Statement at the Conclusion of an IMF Staff Mission to ChadPress Release No. 09/327
September 25, 2009
An International Monetary Fund (IMF) staff mission led by Mr. Christian Josz visited the Republic of Chad during September 10-23, 2009, to conduct the first review under the Staff Monitored Program. The mission held constructive discussions with Prime Minister Yousouf Saleh Abbas, Finance Minister Gata Ngoulou, Infrastructure Minister Adoum Younousmi, Petroleum and Energy Minister Mahamat Nasser Hassane, as well as Christian Ngardoum, National Deputy Director of the Banque des Etats de l'Afrique Centrale, and other senior officials. The mission also met representatives of the private sector, trade unions, civil society and the donor community.
At the conclusion of the mission, Mr. Christian Josz, IMF Mission Chief for Chad, issued the following statement in N'djamena:
“Implementation of the staff-monitored program has been uneven in the period through end-August. Efforts to mobilize non-oil revenues have been successful, but public spending has exceeded targets by sizeable margins because of larger-than-budgeted outlays on security and on investment. As a result, the financial targets for 2009 are not expected to be met and the staff-monitored program will need to be re-examined.
“Against this background, the mission and the authorities agreed on the need for the government to take corrective action to minimize the gap between the 2009 budget outturn and the quantitative objectives set out under the program for end-December 2009. This will mainly entail some slowing of the pace of spending on non-priority investment projects.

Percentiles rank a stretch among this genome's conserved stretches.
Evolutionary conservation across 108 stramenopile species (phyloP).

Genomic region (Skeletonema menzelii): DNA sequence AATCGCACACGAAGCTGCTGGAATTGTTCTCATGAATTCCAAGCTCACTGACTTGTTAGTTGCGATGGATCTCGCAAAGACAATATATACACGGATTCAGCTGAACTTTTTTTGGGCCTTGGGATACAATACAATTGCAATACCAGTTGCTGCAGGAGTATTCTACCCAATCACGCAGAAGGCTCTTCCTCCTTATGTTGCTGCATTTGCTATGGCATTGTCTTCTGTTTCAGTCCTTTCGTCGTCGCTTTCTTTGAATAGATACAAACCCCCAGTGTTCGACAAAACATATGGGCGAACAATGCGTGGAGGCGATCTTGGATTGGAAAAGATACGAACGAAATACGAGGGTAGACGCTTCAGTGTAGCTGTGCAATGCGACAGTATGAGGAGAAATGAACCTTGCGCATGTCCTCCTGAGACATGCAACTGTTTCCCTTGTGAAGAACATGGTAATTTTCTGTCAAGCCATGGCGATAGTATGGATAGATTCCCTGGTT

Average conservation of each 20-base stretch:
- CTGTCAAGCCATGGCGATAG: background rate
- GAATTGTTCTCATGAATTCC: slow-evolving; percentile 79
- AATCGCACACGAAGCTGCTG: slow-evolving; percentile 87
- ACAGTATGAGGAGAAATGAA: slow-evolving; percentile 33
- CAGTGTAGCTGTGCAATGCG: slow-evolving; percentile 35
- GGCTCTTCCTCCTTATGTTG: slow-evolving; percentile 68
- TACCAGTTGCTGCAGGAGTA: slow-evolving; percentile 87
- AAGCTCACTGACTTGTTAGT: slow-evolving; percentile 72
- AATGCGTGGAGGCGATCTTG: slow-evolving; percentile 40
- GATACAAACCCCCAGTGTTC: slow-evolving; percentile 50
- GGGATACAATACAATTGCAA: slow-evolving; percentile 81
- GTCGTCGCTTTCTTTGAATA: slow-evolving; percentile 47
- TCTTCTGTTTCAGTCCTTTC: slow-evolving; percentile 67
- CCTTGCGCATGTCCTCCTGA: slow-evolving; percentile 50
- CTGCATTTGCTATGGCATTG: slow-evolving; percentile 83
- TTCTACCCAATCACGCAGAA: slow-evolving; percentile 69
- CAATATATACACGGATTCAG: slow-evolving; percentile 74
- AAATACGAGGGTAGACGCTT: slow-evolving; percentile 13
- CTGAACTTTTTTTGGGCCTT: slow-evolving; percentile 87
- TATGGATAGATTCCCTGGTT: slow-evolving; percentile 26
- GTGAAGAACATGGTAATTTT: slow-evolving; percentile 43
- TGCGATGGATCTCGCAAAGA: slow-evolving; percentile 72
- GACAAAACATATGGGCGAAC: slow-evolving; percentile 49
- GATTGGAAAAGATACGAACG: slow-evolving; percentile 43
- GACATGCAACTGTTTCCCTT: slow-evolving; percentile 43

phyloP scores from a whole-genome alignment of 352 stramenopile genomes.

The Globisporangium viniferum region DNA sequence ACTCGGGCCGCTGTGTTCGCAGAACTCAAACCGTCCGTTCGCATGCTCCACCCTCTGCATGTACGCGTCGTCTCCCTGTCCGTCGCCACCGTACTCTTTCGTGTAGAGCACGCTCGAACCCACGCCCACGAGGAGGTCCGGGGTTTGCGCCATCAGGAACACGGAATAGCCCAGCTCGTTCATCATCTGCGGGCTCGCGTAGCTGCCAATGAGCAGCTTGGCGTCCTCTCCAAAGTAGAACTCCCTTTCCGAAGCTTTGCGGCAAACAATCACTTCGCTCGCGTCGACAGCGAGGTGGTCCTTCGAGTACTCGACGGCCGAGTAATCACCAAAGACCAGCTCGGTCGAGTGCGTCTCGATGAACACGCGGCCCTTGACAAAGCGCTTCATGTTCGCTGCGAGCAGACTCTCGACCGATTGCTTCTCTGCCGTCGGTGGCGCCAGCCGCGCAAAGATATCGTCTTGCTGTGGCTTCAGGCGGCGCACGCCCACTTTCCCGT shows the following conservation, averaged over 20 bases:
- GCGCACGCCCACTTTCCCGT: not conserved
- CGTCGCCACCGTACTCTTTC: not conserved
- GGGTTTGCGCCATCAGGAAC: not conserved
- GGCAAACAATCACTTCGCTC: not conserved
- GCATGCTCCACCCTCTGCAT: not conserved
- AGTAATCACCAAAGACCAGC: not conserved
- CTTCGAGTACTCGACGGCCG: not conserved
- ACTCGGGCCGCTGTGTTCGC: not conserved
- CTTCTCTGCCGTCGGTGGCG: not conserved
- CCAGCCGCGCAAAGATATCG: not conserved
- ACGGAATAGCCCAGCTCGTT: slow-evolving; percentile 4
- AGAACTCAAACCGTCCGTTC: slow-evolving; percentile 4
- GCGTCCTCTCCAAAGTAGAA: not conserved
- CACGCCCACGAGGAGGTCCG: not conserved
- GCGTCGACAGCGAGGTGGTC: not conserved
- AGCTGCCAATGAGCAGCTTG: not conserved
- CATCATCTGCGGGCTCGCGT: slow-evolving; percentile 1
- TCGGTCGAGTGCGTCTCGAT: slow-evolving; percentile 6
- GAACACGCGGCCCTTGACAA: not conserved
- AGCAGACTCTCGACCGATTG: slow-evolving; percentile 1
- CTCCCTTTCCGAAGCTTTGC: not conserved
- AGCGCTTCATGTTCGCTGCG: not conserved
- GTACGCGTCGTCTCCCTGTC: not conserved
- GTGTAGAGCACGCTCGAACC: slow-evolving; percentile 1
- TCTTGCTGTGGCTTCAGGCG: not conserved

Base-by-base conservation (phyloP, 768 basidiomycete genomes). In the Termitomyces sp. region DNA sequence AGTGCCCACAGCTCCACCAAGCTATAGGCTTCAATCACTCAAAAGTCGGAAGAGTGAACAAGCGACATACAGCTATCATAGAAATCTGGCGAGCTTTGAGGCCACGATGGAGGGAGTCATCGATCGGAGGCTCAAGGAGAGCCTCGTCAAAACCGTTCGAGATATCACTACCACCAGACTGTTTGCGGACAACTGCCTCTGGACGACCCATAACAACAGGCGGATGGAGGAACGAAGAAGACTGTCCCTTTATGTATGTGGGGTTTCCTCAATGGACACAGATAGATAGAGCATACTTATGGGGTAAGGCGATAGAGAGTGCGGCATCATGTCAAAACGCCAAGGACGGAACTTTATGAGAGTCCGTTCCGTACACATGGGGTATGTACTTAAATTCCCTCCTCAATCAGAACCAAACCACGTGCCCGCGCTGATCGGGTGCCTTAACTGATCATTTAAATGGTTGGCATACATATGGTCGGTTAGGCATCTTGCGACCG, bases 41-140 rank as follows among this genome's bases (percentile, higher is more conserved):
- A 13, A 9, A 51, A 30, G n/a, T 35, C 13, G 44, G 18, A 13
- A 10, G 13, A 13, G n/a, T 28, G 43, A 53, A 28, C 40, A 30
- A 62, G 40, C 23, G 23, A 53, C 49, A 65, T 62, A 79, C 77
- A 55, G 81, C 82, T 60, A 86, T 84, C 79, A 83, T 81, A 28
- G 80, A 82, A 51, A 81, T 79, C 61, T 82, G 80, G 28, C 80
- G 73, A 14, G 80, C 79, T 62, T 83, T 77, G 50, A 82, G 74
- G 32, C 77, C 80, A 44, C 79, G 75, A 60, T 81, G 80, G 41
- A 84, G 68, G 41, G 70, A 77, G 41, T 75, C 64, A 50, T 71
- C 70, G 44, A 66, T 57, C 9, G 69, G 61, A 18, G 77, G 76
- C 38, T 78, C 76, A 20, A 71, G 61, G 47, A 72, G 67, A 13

“The mission reviewed the main elements of the 2010 draft budget currently under preparation within government, concluding that the proposal under consideration provided a sound aggregate framework for macroeconomic policy in 2010. The mission underscored the importance of aligning budget spending priorities with those articulated in the national Poverty Reduction Strategy; completing ongoing projects before starting new ones, and allocating adequate resources to make already completed infrastructures operational.
“The mission also held discussions on reform measures that could improve macroeconomic management. These included the need for a better oil revenue management system to make spending plans less dependent on volatile oil revenues and an action plan to improve public investment planning and procurement.
“The mission would like to thank the authorities for their excellent cooperation and the frank and constructive discussions."